the building up of the tissues, and for the maintenance of bodily heat.
100. Nature of the Waste Material. An ordinarily healthy person
passes daily, on an average, by the kidneys about 50 ounces of waste
material, of which 96 per cent is water, and from the intestines, on an
average, 5½ ounces, a large proportion of which is water. By the skin,
in the shape of sweat and insensible perspiration, there is cast out about
23 ounces, of which 99 per cent is water; and by the lungs about 34
ounces, 10 of which are water and the remainder carbon dioxid.
Now if we omit an estimate of the undigestible remains of the food, we
find that the main bulk of what daily leaves the body consists of water,
carbon dioxid, and certain solid matters contained in solution in
the renal secretion and the sweat. The chief of these solid matters is
urea, a complex product made up of four elements,--carbon, hydrogen,
oxygen, and nitrogen. Water contains only two elements, hydrogen and
oxygen; and carbon dioxid also has only two, carbon and oxygen. Hence,
what we daily cast out of our bodies consists essentially of these four
elements in the form mainly of water, carbon dioxid, and urea.
These waste products represent the oxidation that has taken place in
the tissues in producing the energy necessary for the bodily activities,
just as the smoke, ashes, clinkers, and steam represent the consumption of
fuel and water in the engine. Plainly, therefore, if we could restore to
the body a supply of these four elements equivalent to that cast out, we
could make up for the waste. The object of food, then, is to restore to
the body an amount of the four elements equal to that consumed. In other
words, and briefly: The purpose of food is to supply the waste of the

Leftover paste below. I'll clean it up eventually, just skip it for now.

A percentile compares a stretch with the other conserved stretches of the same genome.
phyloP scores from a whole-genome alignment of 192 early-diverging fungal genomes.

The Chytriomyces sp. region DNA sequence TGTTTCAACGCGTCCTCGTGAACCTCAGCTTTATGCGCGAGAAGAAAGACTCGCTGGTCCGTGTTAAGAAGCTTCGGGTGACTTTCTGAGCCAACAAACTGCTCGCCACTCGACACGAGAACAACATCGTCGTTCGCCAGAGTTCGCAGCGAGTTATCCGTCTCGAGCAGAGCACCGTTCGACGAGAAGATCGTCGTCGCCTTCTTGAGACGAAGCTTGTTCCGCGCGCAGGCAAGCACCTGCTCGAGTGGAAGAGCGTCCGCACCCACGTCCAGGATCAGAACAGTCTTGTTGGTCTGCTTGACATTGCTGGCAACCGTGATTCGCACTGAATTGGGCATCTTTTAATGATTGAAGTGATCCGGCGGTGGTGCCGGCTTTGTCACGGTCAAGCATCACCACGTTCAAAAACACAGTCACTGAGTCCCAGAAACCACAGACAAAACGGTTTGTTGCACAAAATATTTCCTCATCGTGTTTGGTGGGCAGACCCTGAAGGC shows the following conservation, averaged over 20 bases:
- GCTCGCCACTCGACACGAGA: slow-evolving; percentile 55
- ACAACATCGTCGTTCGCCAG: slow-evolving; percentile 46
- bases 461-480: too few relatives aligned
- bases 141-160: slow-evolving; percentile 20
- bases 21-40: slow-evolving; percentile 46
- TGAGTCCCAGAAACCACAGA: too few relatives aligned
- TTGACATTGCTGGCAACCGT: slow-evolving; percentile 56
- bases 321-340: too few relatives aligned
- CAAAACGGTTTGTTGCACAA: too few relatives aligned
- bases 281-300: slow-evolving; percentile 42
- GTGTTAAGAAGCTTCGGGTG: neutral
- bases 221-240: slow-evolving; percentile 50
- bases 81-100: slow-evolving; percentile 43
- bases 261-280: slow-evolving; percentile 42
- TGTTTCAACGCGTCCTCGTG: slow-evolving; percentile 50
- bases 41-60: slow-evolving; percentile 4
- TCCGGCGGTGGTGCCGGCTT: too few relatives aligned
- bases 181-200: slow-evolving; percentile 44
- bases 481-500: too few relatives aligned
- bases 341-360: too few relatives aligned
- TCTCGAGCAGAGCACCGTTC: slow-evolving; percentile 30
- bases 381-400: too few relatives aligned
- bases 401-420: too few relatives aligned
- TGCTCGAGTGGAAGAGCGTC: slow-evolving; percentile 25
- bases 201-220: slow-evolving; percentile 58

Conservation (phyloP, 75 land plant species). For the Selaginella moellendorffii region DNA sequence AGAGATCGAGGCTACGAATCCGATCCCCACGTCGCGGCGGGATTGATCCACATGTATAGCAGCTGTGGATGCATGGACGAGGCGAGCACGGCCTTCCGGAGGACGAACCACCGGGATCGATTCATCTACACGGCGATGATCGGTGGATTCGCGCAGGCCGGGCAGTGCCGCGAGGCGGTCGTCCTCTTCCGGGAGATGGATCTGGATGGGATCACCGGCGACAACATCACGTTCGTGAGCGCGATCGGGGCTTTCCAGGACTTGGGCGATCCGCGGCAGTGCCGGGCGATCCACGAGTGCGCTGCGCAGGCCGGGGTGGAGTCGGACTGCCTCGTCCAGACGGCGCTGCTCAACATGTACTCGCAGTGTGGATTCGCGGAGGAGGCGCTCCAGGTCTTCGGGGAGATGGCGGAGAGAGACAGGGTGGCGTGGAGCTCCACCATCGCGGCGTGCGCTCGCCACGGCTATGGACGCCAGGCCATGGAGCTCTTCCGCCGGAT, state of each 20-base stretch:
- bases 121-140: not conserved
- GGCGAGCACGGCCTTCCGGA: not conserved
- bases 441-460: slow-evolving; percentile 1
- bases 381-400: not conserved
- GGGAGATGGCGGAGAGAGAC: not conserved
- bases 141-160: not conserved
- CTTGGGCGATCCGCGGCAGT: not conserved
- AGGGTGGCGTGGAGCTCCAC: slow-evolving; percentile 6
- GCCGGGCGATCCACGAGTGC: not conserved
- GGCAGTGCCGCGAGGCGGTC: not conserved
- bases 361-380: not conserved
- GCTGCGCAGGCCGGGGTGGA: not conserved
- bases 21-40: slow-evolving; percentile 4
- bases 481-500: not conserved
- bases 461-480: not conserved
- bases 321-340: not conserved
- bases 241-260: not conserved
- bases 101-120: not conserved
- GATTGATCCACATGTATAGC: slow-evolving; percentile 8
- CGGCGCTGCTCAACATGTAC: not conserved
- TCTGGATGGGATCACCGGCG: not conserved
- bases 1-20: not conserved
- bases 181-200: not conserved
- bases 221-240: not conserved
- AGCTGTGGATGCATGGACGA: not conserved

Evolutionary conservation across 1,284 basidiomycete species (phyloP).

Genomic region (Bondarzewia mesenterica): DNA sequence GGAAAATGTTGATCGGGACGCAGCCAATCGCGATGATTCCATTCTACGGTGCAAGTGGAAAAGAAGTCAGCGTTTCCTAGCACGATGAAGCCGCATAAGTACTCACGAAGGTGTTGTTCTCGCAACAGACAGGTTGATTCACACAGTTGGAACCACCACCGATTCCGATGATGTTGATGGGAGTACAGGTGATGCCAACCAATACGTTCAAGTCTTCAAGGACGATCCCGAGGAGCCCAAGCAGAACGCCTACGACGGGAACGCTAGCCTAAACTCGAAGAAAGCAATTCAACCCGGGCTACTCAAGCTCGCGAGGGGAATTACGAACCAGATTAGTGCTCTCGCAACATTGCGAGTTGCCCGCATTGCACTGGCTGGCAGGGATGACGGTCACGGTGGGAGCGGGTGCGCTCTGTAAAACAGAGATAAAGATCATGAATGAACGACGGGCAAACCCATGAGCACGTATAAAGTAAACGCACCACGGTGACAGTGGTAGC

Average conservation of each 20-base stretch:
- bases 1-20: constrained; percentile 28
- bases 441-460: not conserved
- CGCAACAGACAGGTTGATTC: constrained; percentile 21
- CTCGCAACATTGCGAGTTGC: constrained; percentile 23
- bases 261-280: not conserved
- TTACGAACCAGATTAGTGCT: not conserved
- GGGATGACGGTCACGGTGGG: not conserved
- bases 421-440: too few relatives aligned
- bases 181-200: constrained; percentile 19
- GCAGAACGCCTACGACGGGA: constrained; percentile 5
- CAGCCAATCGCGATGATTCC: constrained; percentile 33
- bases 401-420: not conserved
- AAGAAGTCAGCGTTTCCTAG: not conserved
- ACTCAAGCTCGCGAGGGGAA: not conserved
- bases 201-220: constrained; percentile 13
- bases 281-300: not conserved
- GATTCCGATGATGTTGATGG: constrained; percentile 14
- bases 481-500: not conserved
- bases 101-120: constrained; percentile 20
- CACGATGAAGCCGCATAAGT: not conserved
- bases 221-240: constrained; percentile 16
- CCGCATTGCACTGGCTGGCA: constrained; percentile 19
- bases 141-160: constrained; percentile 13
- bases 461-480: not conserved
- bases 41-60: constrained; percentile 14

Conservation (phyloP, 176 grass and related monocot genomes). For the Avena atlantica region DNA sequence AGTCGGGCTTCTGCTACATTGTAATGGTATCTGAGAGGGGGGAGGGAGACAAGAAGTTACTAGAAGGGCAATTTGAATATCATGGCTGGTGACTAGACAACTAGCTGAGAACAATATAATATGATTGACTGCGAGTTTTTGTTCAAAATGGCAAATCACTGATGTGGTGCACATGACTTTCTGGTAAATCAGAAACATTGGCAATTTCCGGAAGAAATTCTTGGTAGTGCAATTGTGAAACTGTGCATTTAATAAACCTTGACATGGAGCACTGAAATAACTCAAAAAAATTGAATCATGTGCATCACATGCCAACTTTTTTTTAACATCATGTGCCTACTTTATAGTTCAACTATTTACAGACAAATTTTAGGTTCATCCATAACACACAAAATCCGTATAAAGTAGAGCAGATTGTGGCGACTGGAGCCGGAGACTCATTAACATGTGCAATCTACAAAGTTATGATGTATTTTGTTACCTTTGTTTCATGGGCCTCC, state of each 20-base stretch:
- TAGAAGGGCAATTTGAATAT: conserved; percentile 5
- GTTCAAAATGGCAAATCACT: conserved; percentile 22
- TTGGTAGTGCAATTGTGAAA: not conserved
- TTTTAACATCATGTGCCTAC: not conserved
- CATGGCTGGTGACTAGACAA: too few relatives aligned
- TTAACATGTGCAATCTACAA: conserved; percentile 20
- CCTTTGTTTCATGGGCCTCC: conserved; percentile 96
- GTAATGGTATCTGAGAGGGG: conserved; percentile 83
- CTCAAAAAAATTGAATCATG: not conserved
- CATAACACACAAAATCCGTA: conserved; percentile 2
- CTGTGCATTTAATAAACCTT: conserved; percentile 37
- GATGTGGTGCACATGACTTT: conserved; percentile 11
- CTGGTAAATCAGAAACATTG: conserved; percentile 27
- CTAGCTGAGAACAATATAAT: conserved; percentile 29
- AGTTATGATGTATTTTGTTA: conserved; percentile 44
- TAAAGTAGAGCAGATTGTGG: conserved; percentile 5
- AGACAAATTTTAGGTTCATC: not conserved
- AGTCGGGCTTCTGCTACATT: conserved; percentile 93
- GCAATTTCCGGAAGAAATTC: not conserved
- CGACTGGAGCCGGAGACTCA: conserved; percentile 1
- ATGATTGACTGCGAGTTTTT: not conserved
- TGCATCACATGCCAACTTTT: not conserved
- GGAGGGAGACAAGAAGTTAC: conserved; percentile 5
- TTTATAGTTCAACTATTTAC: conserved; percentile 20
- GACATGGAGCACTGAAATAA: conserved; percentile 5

tissues and to maintain the normal composition of the blood.
101. Classification of Foods. Foods may be conveniently divided into
four great classes, to which the name food-stuffs or alimentary
principles has been given. They correspond to the chief "proximate
principles" of which the body consists. To one or the other of these
classes all available foods belong. The classification of food-stuffs
usually given is as follows:
I. Proteids, or Nitrogenous Foods.
II. Starches and Sugars, or Carbohydrates.
III. Fats and Oils.
IV. Inorganic or Mineral Foods,--Water, Salt.
102. Proteids; or Nitrogenous Foods. The proteids, frequently
spoken of as the nitrogenous foods, are rich in one or more of the
following organic substances: albumen, casein, fibrin, gelatine, myosin,
gluten, and legumin.
The type of this class of foods is albumen, well known as the white of an
egg. The serum of the blood is very rich in albumen, as is lean meat. The
curd of milk consists mainly of casein. Fibrin exists largely in blood and
flesh foods. Gelatine is obtained from the animal parts of bones and
connective tissue by prolonged boiling. One of the chief constituents of
muscular fiber is myosin. Gluten exists largely in the cereals wheat,
barley, oats, and rye. The proteid principle of peas and beans is legumin,
a substance resembling casein.
As the name implies, the proteids, or nitrogenous foods, contain nitrogen;
carbohydrates and fats, on the contrary, do not contain nitrogen. The
principal proteid food-stuffs are milk, eggs, flesh foods of all kinds,
fish, and the cereals among vegetable foods. Peas and beans are rich in
proteids. The essential use of the proteids to the tissues is to supply
the material from which the new proteid tissue is made or the old proteid
tissue is repaired. They are also valuable as sources of energy to the
body. Now, as the proteid part of its molecule is the most important
constituent of living matter, it is evident that proteid food is an
absolute necessity. If our diet contained no proteids, the tissues of
the body would gradually waste away, and death from starvation would
result. All the food-stuffs are necessary in one way or another to the
preservation of perfect health, but proteids, together with a certain
proportion of water and inorganic salts, are absolutely necessary for the
bare maintenance of animal life--that is, for the formation and
preservation of living protoplasm.
103. Starches and Sugars. The starches, sugars, and gums, also known